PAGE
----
Winter is fast approaching and COVID-19 cases are on the rise, leaving us with an uncomfortable question when we start getting the sniffles: Do I have a cold or am I experiencing COVID symptoms?
There are a lot of similarities between a cold, the flu, COVID and even seasonal allergies, ranging from chills, body aches and coughs. That, with the added stress we’re all experiencing, is enough to make everyone paranoid.
There are some key differences between these conditions that we should all learn in order to have some peace of mind. Colds are the most common, especially once the weather starts dropping. Although they can make us feel pretty terrible, they tend to be milder than the flu and much milder than COVID. Colds typically last anywhere from 7 to 10 days and are accompanied by symptoms such as a sore throat, runny nose, cough, fatigue and physical aches. While some medication can be taken, the majority of the symptoms that appear are your body’s way of getting rid of the infection. Most often, what works best is to give your body time to fight the cold off.
Seasonal allergies are common when the weather shifts, triggering a variety of symptoms depending on the person. You can be fatigued, experience coughs, watery eyes, runny nose and even shortness of breath. During the winter, these allergies can be triggered by things located inside your house, like dust mites, animal dander and mold. Notice the moments when you experience these symptoms or pay attention to your history with allergies, since this can be the easiest way to tell what’s afflicting you.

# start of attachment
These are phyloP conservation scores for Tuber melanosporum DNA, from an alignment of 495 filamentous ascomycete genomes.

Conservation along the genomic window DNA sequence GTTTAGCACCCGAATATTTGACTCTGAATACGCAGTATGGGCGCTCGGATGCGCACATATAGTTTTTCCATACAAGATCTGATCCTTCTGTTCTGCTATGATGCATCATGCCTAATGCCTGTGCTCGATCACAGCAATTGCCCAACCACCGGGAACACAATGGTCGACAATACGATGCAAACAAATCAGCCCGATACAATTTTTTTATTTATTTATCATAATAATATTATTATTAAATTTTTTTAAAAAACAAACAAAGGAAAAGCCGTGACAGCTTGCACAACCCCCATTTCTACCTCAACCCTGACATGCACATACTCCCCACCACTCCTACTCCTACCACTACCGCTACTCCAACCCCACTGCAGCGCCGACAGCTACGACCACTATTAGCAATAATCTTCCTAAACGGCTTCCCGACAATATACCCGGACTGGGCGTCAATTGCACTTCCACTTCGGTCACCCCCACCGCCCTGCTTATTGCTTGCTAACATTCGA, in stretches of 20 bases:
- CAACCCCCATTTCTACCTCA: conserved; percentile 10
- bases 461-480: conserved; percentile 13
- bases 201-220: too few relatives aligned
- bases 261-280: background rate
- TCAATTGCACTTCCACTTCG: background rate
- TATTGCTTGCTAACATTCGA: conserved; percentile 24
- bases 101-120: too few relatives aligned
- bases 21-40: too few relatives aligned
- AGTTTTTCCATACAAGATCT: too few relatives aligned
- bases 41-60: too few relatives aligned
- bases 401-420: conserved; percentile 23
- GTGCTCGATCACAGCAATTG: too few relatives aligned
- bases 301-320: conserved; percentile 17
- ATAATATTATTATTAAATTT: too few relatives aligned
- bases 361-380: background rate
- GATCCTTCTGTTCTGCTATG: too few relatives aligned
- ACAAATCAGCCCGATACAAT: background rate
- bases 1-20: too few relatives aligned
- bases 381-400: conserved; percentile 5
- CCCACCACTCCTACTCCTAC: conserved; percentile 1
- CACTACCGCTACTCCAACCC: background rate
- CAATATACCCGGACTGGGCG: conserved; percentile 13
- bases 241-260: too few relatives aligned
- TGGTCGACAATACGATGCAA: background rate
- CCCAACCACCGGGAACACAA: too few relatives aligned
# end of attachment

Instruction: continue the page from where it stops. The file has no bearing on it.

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At the moment, aside from COVID-19, the flu should be your biggest concern, since it produces some strong symptoms that can quickly grow complicated and require medical attention. The flu can be easily prevented by taking a flu shot. The infection affects your nose, throat and lungs and can last from 5 to 7 days. Symptoms include fever, cough, fatigue, aches and pains, sore throat and more.
Finally, COVID-19 is similar to all of the conditions previously listed. It can range from mild to severe, affecting older people and those who struggle with underlying health conditions more severely. Symptoms include shortness of breath, difficulty breathing, fatigue dry coughs and more. A runny nose or a sinus congestion is very rare with COVID cases and very common with the other conditions listed above, making it one of the key distinctions between these ailments.
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There’s a lot a variability from people who’ve experienced COVID-19, with cases ranging from barely noticeable to those that require hospitalization. Among their most identifiable symptoms there’s the loss of taste and smell, which usually appears suddenly. Lastly, if your condition is too confusing, the most definite way of knowing what’s affecting you would be to get a COVID test.